Just A Boring Game Between Petrosian and Smyslov… Or is it?

#agadmator Tigran Vartanovich Petrosian vs Vasily Smyslov
Bled-Zagreb-Belgrade Candidates (1959), Bled, Zagreb & Belgrade YUG, rd 17, Oct-06
Queen’s Gambit Accepted: Classical Defense. Alekhine System Smyslov Variation (D29)

1. Nf3 d5 2. c4 dc4 3. e3 Nf6 4. Bc4 e6 5. O-O c5 6. d4 a6 7. Qe2 b5 8. Bb3 Bb7 9. Nc3 Nbd7 10. Rd1 Bd6 11. e4 cd4 12. Nd4 Qb8 13. Nf3 b4 14. Nd5 ed5 15. e5 Ne5 16. Ne5 O-O 17. Nf3 Re8 18. Qd3 a5 19. Bg5 Ng4 20. g3 Bc5 21. Rd2 Qa7 22. Rf1 h6 23. Bf4 Ba6 24. Qf5 Bf1 25. Qg4 Bc4 26. Bh6 g6 27. Bc4 dc4 28. Rd7 Qa6 29. Rc7 Qd6 30. Bf4 Qd5 31. Rd7 Qe6 32. Qe6 Re6 33. Rc7 Bb6 34. Rb7 c3 35. bc3 bc3 36. Kf1 Rd8 37. Ng5 Rf6 38. Nf7 Rf7 39. Rb6 Rf4

The 1959 Candidates Tournament was hosted by three cities in Yugoslavia. The first 14 rounds were played in Bled, rounds 15-21 in Zagreb, and rounds 22-28 in Belgrade. This event would select the next challenger to world champion Mikhail Botvinnik, who had just recaptured his title in the Botvinnik – Smyslov World Championship Rematch (1958). Mikhail Tal, Svetozar Gligorić, Pal Benko, Tigran Petrosian, Friðrik Ólafsson and Bobby Fischer qualified from the Portoroz Interzonal (1958). Vasily Smyslov and Paul Keres were seeded directly into the candidates tournament on the strength of their 1-2 finish in the previous Amsterdam Candidates (1956). Harry Golombek was arbiter, and the seconds were Bent Larsen (Fischer), Yuri Averbakh, joined later by Alexander Koblents (Tal), Vladas Mikenas (Keres), Isaac Boleslavsky (Petrosian), Igor Bondarevsky (Smyslov) Aleksandar Matanovic (Gligorić), Klaus Viktor Darga and Ingi Randver Johannsson (Ólafsson), and Rudolf Maric (Benko)

The players would meet each other four times, twice in Bled and once in both Zagreb and Belgrade. In Bled, the players stayed at the Grand Hotel Toplice, the site of Alexander Alekhine’s historic triumph in Bled (1931). 4 Mikhail Tal had just had his appendix removed less than two weeks earlier, but FIDE insisted he make it in time for the tournament. According to Tal, “I was not much troubled by the effects of the operation, apart from in a purely mechanical sense; during a game I did not feel inclined to stroll about …”5 This information may have come as a surprise to Harry Golombek, who commented after Round 5 that “it is an impressive sight to see him (Tal) get up after he has made what he obviously thinks is a winning move and pace around the table like a man-eating tiger.”6 It may also have surprised Bobby Fischer, who complained after his first game with Tal that whenever he “rose from the board … he’d begin talking to the other Soviet players, and they enjoyed whispering about their or others’ positions.”7 Pal Benko later revealed that due to his “demanding” job in a US brokerage firm, he “didn’t prepare at all” for the event, although he reckoned “I did reasonably well.”8 He didn’t. After the first cycle Tal, Paul Keres and Tigran Petrosian shared the lead.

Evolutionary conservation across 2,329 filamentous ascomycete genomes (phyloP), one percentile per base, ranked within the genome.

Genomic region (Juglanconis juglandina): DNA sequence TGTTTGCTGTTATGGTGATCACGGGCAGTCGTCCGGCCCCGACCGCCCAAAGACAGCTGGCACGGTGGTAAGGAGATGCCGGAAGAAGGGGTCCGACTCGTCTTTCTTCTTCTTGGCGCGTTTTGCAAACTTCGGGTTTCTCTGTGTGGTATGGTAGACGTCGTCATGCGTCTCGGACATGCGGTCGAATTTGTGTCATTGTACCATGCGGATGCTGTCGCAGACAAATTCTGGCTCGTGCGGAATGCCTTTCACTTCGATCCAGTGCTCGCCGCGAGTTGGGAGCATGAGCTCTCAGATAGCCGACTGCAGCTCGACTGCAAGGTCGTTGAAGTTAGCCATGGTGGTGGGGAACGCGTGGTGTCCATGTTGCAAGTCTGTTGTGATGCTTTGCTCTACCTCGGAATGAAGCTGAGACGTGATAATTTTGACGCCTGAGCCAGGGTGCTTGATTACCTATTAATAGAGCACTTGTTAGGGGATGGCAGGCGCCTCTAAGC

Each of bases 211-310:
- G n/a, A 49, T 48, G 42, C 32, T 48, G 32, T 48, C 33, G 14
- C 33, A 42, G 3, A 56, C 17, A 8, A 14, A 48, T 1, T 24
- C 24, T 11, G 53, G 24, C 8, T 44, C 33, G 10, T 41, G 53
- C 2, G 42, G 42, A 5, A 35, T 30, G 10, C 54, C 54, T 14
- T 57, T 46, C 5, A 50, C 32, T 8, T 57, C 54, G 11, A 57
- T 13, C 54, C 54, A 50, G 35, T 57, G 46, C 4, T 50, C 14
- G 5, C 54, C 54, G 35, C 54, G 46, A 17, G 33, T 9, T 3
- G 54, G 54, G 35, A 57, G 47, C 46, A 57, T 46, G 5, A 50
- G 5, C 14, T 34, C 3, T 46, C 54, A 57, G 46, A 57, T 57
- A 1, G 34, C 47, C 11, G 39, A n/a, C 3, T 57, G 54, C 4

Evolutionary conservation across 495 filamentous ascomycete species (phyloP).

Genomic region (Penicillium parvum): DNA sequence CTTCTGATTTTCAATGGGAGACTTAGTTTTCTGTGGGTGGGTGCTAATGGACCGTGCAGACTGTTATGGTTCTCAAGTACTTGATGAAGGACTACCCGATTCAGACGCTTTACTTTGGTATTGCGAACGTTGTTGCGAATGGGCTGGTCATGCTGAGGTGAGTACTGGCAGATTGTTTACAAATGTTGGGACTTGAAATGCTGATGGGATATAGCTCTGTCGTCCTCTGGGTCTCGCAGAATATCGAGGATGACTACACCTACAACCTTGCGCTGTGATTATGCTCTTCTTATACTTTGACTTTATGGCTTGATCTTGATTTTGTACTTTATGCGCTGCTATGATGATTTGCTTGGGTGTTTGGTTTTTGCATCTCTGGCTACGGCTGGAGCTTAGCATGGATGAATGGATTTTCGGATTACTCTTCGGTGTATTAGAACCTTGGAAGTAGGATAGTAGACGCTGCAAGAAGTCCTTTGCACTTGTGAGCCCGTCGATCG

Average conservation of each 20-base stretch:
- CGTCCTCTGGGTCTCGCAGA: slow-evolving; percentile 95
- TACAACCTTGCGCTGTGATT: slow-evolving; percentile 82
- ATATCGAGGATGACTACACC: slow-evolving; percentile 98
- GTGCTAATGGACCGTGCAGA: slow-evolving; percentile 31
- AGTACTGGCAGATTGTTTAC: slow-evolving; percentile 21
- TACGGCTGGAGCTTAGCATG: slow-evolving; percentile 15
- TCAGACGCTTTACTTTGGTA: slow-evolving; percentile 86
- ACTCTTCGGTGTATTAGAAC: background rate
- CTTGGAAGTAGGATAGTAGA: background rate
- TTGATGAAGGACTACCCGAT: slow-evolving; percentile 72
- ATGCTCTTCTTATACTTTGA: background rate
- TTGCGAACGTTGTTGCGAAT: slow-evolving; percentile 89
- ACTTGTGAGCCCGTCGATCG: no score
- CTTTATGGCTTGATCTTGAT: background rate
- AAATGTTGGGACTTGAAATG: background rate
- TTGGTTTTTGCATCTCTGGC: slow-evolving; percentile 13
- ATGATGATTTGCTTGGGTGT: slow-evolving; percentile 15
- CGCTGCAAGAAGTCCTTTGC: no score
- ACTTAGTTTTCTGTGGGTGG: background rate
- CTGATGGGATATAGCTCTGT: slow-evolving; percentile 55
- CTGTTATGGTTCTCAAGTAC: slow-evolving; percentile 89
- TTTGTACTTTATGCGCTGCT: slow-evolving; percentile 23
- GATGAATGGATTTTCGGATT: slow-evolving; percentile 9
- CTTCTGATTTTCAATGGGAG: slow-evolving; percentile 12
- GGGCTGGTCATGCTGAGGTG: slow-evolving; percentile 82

During the second cycle, shortly after the beginning of Round 8, Golombek remarked to Fischer on how many Caro Kanns the Soviets had been playing. Bobby replied “they are all just chicken; they just don’t want to face B-QB4 against the Sicilian.”6 Tal emerged the hero of Round 8 with his spectacular win over Vasily Smyslov. He won the brilliancy prize by crushing the ex-world champion with a series of sacrifices he later described as “pure improvisation”: Tal vs Smyslov, 1959 9 Such improvisation did not serve him as well in his Round 10 encounter with co-leader Keres, who “seemed to enjoy taking all the material Tal was offering”: Tal vs Keres, 1959. According to Golombek, “most onlookers thought (Tal) might well have resigned ten moves earlier.”10 Though Tal finished off the cycle with three straight wins, it was Keres who led by a half point when the players set off for Zagreb.

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